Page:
Several posters to this forum have mentioned that serial communication between an XBee and its host can be unreliable at the 115,200 baud setting. The solution (“use two stop bits”) is known and has been posted. However, this update adds a second solution.

While musing on this point, I decided to sit down and do some sums, to see exactly why the unreliability occurred and in what situations the two stop bits would be needed. I wrote up the results for my own notes, and it also occurred to me that it might be worth posting the results here for the archive. Hence this rather long post. I hope someone might find it helpful.

My thanks go to the kind folks at Digi, who responded very promptly and helpfully when I asked for confirmation of details of the XBee operation. Any errors in this post are mine alone: comments and especially corrections are very welcome. I will be very surprised if it turns out that I’ve got all this right on the first cut. (Later note: I didn’t get it right. Hence this update.)

*Changes in this Update*

There are two changes since the original post in May 2009.

- In the original post I had completely overlooked one blindingly obvious solution to the problem. I’ve now rectified that by adding the section “Solution Using Host Baud Rate”.
- In the original post while musing on the use of stop bits to slow down the faster transmitter I had claimed that the ATNB=3 setting (mark parity) would have the effect of setting the XBee to two stop bits. I was wrong, and I’ve now corrected that. Even if possible it would only have been useful at certain non-standard baud rates and nobody complained, so I hope the correction arrives before the error causes anyone too much grief.

*Baud Rates and their Accuracy*

In serial communications, the baud rate should be about the simplest parameter you can get. But it isn’t. The reason is that what you set is not always what you get. You may think you’ve specified a particular rate, but the actual rate may be different to a degree that affects the quality of communication.

*System Clock Frequency and UART Clock*

In pretty much any digital device, there will be one oscillator (clock) that controls the timing of events. The clock is a signal source, running at a particular high frequency. Any circuitry that needs to use a lower frequency will use a sub-multiple of that frequency. The sub-multiple will be provided by a divider circuit, so any frequency which is an exact integer division of the master frequency is available.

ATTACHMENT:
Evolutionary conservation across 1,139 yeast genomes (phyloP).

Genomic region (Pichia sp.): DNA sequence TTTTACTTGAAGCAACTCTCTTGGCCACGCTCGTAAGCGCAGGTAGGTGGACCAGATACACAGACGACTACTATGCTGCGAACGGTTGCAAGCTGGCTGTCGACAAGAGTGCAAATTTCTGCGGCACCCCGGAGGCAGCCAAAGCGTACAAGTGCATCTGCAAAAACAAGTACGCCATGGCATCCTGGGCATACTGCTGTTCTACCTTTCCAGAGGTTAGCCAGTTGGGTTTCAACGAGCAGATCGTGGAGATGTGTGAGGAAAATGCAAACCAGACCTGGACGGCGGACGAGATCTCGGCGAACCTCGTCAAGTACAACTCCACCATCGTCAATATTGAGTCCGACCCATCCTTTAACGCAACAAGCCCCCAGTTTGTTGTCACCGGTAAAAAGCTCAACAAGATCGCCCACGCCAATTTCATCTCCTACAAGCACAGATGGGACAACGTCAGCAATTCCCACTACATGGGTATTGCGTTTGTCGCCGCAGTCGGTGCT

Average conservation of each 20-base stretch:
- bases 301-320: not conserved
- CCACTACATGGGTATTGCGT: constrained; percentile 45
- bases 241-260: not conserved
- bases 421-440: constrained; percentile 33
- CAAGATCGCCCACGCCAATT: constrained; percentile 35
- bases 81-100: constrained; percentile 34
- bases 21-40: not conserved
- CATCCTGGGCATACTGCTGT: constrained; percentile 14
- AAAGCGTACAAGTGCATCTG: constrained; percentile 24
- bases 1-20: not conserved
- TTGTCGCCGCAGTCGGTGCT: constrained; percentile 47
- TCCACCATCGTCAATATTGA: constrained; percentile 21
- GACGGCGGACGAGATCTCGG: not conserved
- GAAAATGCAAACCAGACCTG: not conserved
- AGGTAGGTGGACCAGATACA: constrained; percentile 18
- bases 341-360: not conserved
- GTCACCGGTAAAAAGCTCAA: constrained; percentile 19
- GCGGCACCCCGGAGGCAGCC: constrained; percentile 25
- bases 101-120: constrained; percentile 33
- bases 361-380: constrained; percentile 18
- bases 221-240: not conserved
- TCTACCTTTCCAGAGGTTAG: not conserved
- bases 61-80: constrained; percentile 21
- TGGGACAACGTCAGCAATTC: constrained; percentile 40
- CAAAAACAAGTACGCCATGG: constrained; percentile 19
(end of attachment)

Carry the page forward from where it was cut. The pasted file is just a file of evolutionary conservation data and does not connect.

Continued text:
From that, it follows that if you want a frequency that isn’t a sub-multiple of the master clock frequency, you’re going to have to settle for the nearest approximation. And it’s here that the world tends to split into two camps. In one camp we have the PC serial port, which will normally use a crystal clock that does divide exactly to give the advertised baud rates. In the other camp we have microcontrollers, which often use clocks that are a multiple of 1MHz. These clocks do not divide down to give exact baud rates. The XBee itself is in the 1MHz-multiple camp: it has a 16MHz crystal clock.

The UART itself needs a clock signal with a frequency of 16 times the baud rate (see Receiver Operation below). It’s this frequency that must be derived from the system clock by the divider circuit.

*Available Baud Rates*

As an example, take a system with an 8MHz master clock. If this clock is to drive a UART at 9600 baud, it must be divided down to a frequency of 16 times 9600 = 153,600 Hz. The dividing factor is therefore 8,000,000 / 153,600 = 52.0833 . That isn’t an integer value, but the nearest integer is 52. The actual baud rate is then 8,000,000 / 16 / 52 = 9615.38 baud, which is a ratio of 1.0016 (0.16%) from the exact value. That’s pretty good, and reliable communication can be expected.

Now suppose we want 115,200 baud from the same master clock. The UART clock frequency must be 16 times 115,200 = 1,843,200 Hz. So the dividing factor is 8,000,000 / 1,843,200 = 4.3402 . The nearest integer is 4, so the actual baud rate will be 8,000,000 / 16 / 4 = 125,000 baud. That differs from what was wanted by a factor of 1.085 (8.5%), which is not at all good. This UART will not be able to communicate with one that runs accurately at 115,200 baud.

To fix this, suppose we double the master clock speed to 16MHz. The dividing factor is now 16,000,000 / 1,843,200 = 8.68, or 9 when we take the nearest integer value. The actual baud rate is therefore 16,000,000 / 16 / 9 = 111,111 baud. The difference ratio is 1.0368 (3.68%), which is in theory just within acceptable tolerance (see below). The master clock of the XBee is 16MHz, so this scenario represents the situation where an XBee is connected to a PC.

Overall, lower baud rates mean higher factors by which the master clock is divided. In turn, that means there is finer control over the frequency. So if we’re going to see problems, they’re going to happen at the highest baud rates.

*Serial Line Receiver Operation*

When a serial line is idle, it is in mark state (logic 1). Transmission of a byte begins with the start bit, which is a period of logic 0. Then come the 8 data bits, and finally the stop bit which is at logic 1 level (same as the following idle state).

The receiver must recognise the beginning of the start bit, and then sample the line halfway through each of the 10 bit periods. The receiver clock runs at 16 times the baud rate, and the receiver can sample the input line once per period of this clock. The sequence of operations is: